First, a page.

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Masters of Spin - Political Advertising, Nike and Typo's

On last weeks Master of Spin we dicuss turth in Advertising (federally there is no such thing), Nike;s latest social justice push and the Anzac typo for one local council.

Check out the here, the transcript is below.


Basil Zempilas: As we all know, political ads are dominating this week's controversy in advertising. The GetUp group, which has been campaigning against Tony Abbott in his Sydney seat, bowed to pressure, and removed this online advertisement.

Edwina Bartholomew: It portrayed Mr Abbott as an onion-eating, climate-denying lifesaver, who refused to save a swimmer.

Speaker 4: He's drowning.

Speaker 3: Ah, look, I think you'll find that the science isn't settled on that.

Speaker 4: What? Do something.

Speaker 3: Why should we act first? I think I've given you the response you deserve. Hahaha.

Edwina Bartholomew: The ad was taken offline after lifesavers called out the video for being insensitive, especially after the deaths of two members in Victoria over the Easter weekend.

Basil Zempilas: Let's bring in our Masters of Spin advertising experts, Matthew Bywater in Sydney and Adam Ferrier in Melbourne. Good morning to you both.

Matthew, there are some people you just can't mock, and in this situation, with the timing, lifesavers, we know, hold a very special place in the hearts of Australia, but even more so than that, the timing was just terrible.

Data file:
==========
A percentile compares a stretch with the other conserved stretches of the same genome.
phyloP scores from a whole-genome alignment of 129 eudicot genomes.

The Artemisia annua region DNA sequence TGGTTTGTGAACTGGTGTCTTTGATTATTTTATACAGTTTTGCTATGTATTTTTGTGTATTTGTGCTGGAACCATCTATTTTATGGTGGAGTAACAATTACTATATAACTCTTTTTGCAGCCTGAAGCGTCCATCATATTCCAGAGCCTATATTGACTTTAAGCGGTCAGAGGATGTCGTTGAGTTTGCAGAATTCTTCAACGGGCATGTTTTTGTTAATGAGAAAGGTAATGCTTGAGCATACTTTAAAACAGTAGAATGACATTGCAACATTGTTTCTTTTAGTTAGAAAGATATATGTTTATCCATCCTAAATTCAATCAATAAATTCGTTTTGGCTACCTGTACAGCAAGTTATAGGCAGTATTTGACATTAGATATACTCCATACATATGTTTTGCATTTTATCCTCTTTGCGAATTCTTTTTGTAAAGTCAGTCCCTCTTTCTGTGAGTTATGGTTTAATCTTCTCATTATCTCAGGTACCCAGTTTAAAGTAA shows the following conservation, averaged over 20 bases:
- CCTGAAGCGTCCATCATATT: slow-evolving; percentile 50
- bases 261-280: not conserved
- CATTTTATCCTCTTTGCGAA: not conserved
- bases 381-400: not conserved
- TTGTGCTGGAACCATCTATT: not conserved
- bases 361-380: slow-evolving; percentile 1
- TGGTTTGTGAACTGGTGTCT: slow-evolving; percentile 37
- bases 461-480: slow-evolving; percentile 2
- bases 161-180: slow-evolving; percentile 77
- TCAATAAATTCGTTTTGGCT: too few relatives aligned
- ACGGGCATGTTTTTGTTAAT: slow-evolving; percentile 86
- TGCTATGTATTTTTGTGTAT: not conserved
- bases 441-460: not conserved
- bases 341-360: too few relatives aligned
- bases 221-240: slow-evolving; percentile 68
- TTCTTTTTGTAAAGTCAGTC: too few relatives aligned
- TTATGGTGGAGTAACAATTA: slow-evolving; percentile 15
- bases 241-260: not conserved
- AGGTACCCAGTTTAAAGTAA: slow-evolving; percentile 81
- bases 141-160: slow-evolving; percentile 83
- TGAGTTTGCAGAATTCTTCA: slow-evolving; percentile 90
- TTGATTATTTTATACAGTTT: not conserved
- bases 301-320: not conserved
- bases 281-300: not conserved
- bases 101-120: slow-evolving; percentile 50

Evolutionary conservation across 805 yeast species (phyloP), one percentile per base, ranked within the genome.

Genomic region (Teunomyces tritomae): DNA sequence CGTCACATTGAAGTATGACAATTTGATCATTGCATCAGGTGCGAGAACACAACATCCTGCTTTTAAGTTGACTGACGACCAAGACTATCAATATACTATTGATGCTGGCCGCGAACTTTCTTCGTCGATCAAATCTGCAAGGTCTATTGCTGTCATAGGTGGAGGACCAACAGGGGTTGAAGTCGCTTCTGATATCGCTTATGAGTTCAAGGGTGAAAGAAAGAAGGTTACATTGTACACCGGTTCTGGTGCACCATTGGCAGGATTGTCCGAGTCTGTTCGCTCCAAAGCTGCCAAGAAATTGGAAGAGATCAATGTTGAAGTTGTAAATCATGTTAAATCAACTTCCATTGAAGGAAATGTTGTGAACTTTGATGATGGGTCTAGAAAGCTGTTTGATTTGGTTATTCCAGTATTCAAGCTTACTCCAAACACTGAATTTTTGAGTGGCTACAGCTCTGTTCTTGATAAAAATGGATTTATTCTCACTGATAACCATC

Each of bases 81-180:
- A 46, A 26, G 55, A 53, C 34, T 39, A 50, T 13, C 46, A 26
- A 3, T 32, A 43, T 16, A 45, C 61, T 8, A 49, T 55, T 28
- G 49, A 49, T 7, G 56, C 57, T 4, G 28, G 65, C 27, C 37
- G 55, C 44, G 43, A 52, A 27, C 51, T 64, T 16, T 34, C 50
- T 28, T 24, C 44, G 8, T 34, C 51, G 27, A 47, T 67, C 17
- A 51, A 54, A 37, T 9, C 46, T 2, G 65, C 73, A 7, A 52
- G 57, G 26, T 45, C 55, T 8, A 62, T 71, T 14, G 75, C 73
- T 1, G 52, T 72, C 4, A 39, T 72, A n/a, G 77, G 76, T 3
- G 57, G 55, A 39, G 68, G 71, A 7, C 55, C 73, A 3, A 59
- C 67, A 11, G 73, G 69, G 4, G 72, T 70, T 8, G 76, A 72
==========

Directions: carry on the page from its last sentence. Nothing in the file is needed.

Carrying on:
Matthew Bywater: Timing absolutely terrible. Lifesavers, first responders, teachers, yeah anywhere in the health care industry, leave them alone. I kind of question too, whether attacking Tony Abbott on lifesaving volunteering was a smart move. I get the wit, I like the ad, I actually think it's quite humorous, apart from the fact that it's offensive. But attacking on volunteering, I don't know if that's a smart idea for them.

Edwina Bartholomew: That's actually something that he has done for many, many years-

Matthew Bywater: That's one of his real strengths, yeah [crosstalk 00:01:31].

Edwina Bartholomew: With the lifesavers and the RFS.

Adam, with these GetUp ads, does it get to a point where they become counterproductive for both sides? Both the get up ads attacking Tony Abbott and the other ads, you know, attacking Zali Steggall?

Adam Ferrier: No, I don't think so. I think GetUp's got a very limited budget. I think they try to create outrage and controversy every single time they communicate. So I think that's good. I think their message still gets across. I think I kind of agree this is distasteful, but only just. They've been victims of timing and circumstance here. So I don't think there's anything wrong with the setup, and I think they've got an excellent media strategy to try to create outrage, and get media attention, and get their message across. So I think it's working well for them.

Basil Zempilas: Yeah, no, I can agree with that, but I think their decision not to pull the ad, or they weren't smart enough to pull the ad given what had taken place in the few days preceding it. What about truth in advertising? Adam, I'll come to you. There was the ad in the papers during the week, claiming Clive Palmer will win the election. Why would you publish that? Especially given the ad actually makes a reference to fake news.

Adam Ferrier: Yeah, look, in political advertising, all bets are off. So truth in advertising, it doesn't quite work in the same way as it does with selling commercial products. I think, again, Clive Palmer still, you know, wants to create controversy, wants to talk about things, get people talking about him. Also his media spend of 60 plus million is a really good example of, there's a great quote in advertising that is, "Advertising's the tax you pay for not having a remarkable product." Clive Palmer is pushing the effectiveness of advertising here to see if he can get a very unremarkable product into power.